Social Protection issues continue to mount on a weekly basis. Media reports of the startling discrepancy between the population and the number of PPS numbers issued were highlighted on Thursday. The population of Ireland is 4.58 million, yet there is a startling 7.2 million PPS numbers, a difference of 2.62 million! Try as I might, I can only conclude that the over-issuance of PPS numbers is ripe ground for abuse, fraud and criminality. Minister Joan Burton has appointed barrister Ita Mangan to oversee a Commission on Tax and Social Welfare and I called for the PPS number issue to be included in this Commission. I have submitted to Ms Mangan and the Minister a number of points, including the viability of a cap on the amount of social welfare pouring into any one household. In addition I have recommended an examination of whether child welfare could be paid to non-resident EU children at the rate of their home country, instead of at Irish rates. I look forward to working with the Minister and the Commission in ironing out anomalies that work against a socially just society.
The energy of Galway bookended my week. Monday got off to an artistic start with the Galway’s Arts Festival. Born in 1978, it continues to beat all expectations and has firmly become the key attraction not only to the city and region, but to the country for many visitors. Why? Because it pushes the boat out in terms of professionalism, quality acts and local flair. Be it theatre, visual arts, dance, comedy or street performances, Galwegians owe a huge debt of gratitude to the Festival organizers, supporting bodies, and of course, the volunteers.
Back to Galway for the end of the ‘official week’. Enda Kenny’s visit to the capital of culture on Friday was pacey and positive. Some people say I have great energy, but just how does Enda keep it going? His day in Galway started with the launch of a farm safety programme in Teagasc, Athenry, followed by a major announcement of 145 new jobs for C & F Tooling in the same parish. Hats off to the ingenuity and courage of entrepreneur Johnny Flaherty as he drives forth with his new wind energy turbines.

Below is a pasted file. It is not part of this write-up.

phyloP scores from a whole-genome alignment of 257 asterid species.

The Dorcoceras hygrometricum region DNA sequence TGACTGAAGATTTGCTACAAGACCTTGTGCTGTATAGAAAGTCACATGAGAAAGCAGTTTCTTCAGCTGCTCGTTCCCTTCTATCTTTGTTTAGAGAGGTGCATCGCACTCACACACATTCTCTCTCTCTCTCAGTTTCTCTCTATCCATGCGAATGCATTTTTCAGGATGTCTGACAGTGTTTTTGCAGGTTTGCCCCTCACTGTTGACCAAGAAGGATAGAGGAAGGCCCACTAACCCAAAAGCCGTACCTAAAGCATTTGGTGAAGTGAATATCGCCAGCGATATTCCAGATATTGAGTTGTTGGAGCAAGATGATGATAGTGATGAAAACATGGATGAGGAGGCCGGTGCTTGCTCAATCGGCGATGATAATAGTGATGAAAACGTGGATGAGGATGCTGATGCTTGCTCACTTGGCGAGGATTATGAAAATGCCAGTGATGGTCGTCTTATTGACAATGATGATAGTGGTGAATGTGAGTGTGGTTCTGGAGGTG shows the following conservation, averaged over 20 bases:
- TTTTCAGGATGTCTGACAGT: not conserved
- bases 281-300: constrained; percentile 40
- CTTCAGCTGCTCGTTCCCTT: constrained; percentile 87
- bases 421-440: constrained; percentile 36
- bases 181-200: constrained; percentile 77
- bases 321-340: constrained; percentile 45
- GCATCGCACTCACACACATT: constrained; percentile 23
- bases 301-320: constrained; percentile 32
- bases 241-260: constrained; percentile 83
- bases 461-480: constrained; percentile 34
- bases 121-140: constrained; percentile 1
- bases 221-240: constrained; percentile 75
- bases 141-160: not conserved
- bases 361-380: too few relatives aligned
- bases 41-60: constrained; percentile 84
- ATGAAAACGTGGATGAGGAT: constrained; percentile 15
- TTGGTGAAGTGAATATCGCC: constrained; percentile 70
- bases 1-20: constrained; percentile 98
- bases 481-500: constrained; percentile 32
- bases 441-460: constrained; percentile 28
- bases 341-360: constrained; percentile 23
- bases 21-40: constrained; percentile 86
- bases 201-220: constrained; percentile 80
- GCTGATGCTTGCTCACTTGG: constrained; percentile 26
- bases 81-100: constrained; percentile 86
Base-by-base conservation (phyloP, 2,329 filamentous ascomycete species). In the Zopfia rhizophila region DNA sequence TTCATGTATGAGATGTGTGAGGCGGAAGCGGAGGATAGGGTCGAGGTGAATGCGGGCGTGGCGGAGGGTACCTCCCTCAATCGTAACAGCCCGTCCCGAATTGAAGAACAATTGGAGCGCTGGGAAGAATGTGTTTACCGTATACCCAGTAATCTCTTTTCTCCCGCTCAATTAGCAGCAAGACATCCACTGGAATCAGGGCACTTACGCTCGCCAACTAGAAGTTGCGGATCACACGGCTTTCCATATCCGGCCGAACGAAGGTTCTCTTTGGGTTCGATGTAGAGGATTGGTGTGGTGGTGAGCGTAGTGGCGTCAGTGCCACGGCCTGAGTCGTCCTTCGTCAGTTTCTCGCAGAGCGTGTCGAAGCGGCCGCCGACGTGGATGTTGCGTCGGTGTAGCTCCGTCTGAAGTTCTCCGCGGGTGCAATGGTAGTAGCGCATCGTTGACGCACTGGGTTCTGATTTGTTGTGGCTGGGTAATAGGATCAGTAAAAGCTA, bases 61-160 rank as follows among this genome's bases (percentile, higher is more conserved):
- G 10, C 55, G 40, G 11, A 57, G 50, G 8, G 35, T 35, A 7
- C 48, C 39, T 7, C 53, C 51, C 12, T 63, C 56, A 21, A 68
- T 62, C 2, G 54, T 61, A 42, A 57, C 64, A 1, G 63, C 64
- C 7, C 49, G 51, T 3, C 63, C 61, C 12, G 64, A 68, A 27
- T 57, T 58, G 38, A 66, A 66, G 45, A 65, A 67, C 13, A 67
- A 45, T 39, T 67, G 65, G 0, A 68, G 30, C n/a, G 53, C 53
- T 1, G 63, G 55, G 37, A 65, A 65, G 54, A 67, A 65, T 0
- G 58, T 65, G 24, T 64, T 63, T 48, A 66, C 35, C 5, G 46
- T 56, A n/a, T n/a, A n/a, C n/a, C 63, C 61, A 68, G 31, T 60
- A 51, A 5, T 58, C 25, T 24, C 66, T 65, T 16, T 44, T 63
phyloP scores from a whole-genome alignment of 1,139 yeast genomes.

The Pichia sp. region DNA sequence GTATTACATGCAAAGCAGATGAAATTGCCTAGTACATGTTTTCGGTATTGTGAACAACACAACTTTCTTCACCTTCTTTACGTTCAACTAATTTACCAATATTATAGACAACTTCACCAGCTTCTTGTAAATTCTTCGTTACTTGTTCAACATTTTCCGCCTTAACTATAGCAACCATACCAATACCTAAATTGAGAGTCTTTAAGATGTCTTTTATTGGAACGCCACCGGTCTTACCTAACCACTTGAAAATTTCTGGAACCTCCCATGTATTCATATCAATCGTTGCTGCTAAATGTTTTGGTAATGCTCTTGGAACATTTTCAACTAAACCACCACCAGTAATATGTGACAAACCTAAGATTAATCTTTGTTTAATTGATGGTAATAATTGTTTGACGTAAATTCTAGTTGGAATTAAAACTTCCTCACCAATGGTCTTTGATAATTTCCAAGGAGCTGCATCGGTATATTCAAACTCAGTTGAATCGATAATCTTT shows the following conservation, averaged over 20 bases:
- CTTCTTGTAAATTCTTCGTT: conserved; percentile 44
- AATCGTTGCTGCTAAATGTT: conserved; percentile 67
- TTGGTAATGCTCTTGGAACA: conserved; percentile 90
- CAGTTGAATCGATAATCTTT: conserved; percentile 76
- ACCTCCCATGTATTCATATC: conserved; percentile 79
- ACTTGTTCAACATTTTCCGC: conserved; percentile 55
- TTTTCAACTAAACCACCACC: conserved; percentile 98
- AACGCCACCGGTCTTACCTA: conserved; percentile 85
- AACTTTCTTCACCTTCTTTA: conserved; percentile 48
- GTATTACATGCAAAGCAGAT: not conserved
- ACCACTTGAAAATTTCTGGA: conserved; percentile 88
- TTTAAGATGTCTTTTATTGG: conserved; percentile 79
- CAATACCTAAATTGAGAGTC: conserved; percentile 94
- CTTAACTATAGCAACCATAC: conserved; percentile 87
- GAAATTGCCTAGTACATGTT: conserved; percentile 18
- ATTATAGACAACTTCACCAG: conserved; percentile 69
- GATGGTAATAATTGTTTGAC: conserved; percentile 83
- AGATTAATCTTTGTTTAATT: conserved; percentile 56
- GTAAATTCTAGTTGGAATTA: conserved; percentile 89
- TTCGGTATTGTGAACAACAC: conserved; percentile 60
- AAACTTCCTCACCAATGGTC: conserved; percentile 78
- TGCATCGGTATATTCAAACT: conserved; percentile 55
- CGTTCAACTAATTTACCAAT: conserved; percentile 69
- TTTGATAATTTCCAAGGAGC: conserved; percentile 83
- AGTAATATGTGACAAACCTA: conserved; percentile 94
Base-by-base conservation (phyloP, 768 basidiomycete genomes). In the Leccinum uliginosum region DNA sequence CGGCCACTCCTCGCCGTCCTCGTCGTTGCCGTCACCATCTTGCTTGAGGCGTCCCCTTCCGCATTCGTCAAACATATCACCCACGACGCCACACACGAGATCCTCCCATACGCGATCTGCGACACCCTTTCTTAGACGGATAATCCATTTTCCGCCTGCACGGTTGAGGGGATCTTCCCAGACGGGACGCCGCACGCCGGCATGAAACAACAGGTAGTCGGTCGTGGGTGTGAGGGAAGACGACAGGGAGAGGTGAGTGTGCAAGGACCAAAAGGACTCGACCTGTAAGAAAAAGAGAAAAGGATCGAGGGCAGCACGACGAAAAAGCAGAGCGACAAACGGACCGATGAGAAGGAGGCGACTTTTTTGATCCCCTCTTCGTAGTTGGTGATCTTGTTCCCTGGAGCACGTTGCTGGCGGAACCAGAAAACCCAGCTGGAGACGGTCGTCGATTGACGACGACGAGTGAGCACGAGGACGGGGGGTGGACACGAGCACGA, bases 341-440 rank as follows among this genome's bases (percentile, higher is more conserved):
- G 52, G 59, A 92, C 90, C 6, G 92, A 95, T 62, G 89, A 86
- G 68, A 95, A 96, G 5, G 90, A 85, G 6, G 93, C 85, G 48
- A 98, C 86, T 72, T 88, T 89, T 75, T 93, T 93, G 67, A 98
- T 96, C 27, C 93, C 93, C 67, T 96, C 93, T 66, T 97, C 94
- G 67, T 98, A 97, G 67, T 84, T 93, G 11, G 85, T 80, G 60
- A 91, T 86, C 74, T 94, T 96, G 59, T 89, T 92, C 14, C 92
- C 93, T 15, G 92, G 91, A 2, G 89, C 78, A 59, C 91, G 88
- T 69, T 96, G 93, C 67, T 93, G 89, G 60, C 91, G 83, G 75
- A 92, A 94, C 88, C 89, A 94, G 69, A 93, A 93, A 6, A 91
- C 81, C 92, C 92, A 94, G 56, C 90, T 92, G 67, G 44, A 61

Straight over to NUIG to the official opening of the new engineering building. What an experience, people were dripping from all three levels of the magnificent foyer. As Enda said of the graduates who described their various engineering projects from regenerative medicine to remote care and digital enterprise ‘this is the future’. A showcase every senior cycle student should experience before they make up their minds. A veritable oasis of opportunity, when I came home I tried to describe some of the projects to my own senior cycle son. We then zipped down to the packed Chamber of Commerce lunch in the Meyrick Hotel . . ..and that was only half the day! I then had to depart the schedule to participate in the launch and success of young entrepreneur of the year and Turloughmore-native, Oisin Concannon’s Irish Organic Weedkiller.
Friday was testament to the fact that Galway has the entrepreneurs, business leaders and the educational space and expertise capable of leading a recovery. I’m delighted we have a Taoiseach to match the energy, positivity, and potential of those who want to get our country and county working again. Next week the Galway Races . . .